Master your appointment – Be the professional patient

Step 1: Find specialists

To find a specialist there are several possibilities.

Do your research online (if necessary contact the physician you found and ask for experiences)
Ask organizations and self-help groups who they can recommended (disadvantage: different people have different preferences)
Doctors review portals
Ask in disease related forum
Find the right words/medical terms for your online search (exchanges with other patients, Wiki, Google books, PubMed)
Contact the authors of scientific publications
Ask your doctor or other physicians for recommendations

Step 2: Preparation of the appointment

Lists and notes (see my templates of lists):

Most of us have many and complex problems that quickly become confusing.

Symptom list / diary: To give your doctor a short overview and to not lose track of your symptoms I recommend to create a list or diary. For example a symptom list or a pain diary.

History of pre-existing conditions (with family history), diagnoses, therapies and medication.

Summary of previous important results and other relevant studies.

List of questions (the best way is to start it a couple of weeks before your appointment, this way you will not forget important details).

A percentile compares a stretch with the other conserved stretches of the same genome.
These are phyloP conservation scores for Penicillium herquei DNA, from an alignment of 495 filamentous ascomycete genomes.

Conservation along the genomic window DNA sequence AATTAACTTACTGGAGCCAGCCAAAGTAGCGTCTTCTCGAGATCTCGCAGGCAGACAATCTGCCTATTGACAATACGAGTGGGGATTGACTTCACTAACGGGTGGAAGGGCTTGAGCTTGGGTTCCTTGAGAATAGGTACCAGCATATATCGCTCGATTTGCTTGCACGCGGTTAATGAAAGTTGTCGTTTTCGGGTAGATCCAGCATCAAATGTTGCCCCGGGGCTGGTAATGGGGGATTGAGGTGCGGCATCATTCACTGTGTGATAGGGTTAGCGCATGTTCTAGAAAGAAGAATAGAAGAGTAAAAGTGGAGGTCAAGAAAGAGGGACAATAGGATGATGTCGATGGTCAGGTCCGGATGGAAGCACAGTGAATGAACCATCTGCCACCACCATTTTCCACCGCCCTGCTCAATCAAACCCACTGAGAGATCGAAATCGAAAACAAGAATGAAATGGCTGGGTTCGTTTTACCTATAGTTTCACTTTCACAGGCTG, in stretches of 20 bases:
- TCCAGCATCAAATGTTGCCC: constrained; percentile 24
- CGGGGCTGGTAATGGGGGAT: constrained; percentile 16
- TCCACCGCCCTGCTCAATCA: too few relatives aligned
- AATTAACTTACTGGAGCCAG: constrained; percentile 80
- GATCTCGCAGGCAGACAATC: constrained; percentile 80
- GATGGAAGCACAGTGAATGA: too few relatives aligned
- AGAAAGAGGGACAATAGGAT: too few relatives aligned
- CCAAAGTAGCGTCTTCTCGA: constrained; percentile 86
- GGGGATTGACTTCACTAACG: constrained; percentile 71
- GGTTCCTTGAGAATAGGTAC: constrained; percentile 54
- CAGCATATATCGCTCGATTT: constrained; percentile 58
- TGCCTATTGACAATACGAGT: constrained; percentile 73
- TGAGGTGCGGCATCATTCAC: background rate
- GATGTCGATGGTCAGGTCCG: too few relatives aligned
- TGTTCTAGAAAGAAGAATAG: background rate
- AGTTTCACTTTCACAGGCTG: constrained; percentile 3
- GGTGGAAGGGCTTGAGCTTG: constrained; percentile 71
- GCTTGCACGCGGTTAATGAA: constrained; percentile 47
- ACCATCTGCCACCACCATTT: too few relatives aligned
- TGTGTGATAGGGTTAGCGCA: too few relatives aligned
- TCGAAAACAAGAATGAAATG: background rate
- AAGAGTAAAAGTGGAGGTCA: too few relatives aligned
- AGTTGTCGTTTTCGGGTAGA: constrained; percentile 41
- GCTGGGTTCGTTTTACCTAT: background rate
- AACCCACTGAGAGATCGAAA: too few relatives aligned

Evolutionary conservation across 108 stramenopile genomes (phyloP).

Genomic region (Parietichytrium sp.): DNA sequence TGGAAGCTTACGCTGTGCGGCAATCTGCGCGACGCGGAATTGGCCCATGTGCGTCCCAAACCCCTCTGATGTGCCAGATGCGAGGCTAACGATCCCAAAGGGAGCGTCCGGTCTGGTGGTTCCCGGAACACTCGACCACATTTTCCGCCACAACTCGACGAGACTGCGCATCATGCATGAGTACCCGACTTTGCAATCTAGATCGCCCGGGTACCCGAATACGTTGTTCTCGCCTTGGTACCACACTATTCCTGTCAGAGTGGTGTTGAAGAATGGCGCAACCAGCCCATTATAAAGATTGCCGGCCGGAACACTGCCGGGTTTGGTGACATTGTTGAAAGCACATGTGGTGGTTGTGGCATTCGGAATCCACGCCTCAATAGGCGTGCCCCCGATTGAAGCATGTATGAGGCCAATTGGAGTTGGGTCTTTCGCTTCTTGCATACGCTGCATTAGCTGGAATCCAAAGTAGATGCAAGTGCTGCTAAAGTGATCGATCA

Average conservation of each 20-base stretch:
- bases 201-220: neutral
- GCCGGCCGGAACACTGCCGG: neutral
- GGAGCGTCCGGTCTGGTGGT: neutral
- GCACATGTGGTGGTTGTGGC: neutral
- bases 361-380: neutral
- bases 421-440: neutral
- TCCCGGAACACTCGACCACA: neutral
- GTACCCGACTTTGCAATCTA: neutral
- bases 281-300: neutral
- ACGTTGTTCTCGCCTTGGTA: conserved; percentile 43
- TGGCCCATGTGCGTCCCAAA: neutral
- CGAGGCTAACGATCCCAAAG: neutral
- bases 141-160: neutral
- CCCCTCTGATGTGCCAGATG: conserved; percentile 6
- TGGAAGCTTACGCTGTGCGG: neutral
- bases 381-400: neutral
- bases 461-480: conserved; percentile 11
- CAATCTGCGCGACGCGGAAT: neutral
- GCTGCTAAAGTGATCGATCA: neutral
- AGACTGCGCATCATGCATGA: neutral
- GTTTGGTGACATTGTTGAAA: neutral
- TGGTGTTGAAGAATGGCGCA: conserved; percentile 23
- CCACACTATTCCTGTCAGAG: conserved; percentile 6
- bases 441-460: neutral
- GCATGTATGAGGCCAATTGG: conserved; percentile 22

Contact by telephone or e-mail before your appointment possible?

If possible, contact the doctor before the appointment and ask if documents can be sent some time before you are going to see him. This gives the physician time to read your reports and be prepared for you.

In case of rare diseases it might be a good idea to also send publications to the physician supporting the diagnoses, including suggestions for new treatment options or new advanced diagnostic possibilities (not too much material, because doctors may not have much time).

Don’t forget: Not every doctor is willing to read publications or go through your medical record before your appointment. In this case you have to decide wether you want to look for another doctor or directly arrange another appointment to have more time to review your paperwork and discuss the findings.

Less is more:

Do not bring all your reports.

Try to sort them out depending on which specialist you see. Which reports are necessary to reach your goals? Does the neurologist need the report of the cardiologist?

Do your research:

And as always, educate yourself about your condition. You are your own specialist.

(see also how to travel with EDS and cervical spine instability)

Very often we are lucky if we at least find one specialist in our country and most of the time it is far away from home.

This means we need very good planning skills: